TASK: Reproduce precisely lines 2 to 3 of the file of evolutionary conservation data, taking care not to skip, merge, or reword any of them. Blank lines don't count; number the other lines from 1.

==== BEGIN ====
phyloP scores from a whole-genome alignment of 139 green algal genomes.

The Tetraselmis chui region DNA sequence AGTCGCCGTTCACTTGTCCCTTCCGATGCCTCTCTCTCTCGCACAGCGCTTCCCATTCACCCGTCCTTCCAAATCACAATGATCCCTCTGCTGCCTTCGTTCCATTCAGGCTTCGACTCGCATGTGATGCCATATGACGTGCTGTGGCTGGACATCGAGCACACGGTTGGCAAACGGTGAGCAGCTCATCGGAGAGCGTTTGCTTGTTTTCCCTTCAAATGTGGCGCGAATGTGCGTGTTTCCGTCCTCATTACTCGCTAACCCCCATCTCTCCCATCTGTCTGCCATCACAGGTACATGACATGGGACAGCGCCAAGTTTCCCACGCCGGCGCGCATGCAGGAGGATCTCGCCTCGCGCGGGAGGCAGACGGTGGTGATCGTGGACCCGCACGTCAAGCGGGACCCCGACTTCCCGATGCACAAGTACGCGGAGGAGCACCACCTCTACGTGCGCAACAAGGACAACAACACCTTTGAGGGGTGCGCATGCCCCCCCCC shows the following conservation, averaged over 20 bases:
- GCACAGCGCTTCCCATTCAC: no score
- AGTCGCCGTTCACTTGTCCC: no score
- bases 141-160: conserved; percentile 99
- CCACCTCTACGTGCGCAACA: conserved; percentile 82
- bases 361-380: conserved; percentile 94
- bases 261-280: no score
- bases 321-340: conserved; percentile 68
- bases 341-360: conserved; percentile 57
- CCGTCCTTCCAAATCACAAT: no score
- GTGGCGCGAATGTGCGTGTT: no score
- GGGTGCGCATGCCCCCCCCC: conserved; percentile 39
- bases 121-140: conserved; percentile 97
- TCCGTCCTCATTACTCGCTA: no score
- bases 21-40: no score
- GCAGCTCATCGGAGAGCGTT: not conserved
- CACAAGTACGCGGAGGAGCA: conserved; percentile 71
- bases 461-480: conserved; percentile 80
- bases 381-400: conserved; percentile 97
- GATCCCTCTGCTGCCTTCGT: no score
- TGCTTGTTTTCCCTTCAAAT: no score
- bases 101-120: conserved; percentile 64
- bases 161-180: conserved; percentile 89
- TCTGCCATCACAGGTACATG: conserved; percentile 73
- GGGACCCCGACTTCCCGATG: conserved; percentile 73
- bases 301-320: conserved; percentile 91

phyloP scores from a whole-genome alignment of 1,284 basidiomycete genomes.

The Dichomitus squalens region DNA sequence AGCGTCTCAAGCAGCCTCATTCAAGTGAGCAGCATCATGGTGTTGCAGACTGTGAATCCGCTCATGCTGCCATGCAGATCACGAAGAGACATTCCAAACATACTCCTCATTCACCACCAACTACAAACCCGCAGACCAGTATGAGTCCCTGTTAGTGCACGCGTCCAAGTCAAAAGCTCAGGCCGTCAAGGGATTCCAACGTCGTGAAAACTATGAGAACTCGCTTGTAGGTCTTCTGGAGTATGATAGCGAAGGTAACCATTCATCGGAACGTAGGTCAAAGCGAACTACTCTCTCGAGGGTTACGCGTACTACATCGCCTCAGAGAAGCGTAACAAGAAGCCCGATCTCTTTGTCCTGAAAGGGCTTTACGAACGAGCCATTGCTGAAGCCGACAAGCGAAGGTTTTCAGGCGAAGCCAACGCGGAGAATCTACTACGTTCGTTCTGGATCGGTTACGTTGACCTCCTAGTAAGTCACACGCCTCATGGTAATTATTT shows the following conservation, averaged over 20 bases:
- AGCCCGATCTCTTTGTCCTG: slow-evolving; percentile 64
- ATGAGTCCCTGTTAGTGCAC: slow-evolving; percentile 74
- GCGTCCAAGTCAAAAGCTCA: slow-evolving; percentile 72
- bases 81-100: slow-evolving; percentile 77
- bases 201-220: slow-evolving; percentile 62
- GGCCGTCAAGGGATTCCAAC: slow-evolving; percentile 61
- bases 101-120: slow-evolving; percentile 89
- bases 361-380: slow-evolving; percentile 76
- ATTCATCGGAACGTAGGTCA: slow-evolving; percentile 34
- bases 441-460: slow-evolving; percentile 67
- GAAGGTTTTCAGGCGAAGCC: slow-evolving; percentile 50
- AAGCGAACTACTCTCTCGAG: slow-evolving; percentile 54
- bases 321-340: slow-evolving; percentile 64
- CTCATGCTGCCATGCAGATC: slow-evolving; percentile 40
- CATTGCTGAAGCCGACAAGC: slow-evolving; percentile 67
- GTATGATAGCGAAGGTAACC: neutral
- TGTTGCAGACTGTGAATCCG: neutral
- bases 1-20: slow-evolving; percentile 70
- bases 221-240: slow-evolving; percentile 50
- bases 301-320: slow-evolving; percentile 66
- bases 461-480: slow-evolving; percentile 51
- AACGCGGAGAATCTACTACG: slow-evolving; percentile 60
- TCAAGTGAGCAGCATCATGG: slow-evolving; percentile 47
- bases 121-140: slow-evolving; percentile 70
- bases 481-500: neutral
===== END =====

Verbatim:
The Tetraselmis chui region DNA sequence AGTCGCCGTTCACTTGTCCCTTCCGATGCCTCTCTCTCTCGCACAGCGCTTCCCATTCACCCGTCCTTCCAAATCACAATGATCCCTCTGCTGCCTTCGTTCCATTCAGGCTTCGACTCGCATGTGATGCCATATGACGTGCTGTGGCTGGACATCGAGCACACGGTTGGCAAACGGTGAGCAGCTCATCGGAGAGCGTTTGCTTGTTTTCCCTTCAAATGTGGCGCGAATGTGCGTGTTTCCGTCCTCATTACTCGCTAACCCCCATCTCTCCCATCTGTCTGCCATCACAGGTACATGACATGGGACAGCGCCAAGTTTCCCACGCCGGCGCGCATGCAGGAGGATCTCGCCTCGCGCGGGAGGCAGACGGTGGTGATCGTGGACCCGCACGTCAAGCGGGACCCCGACTTCCCGATGCACAAGTACGCGGAGGAGCACCACCTCTACGTGCGCAACAAGGACAACAACACCTTTGAGGGGTGCGCATGCCCCCCCCC shows the following conservation, averaged over 20 bases:
- GCACAGCGCTTCCCATTCAC: no score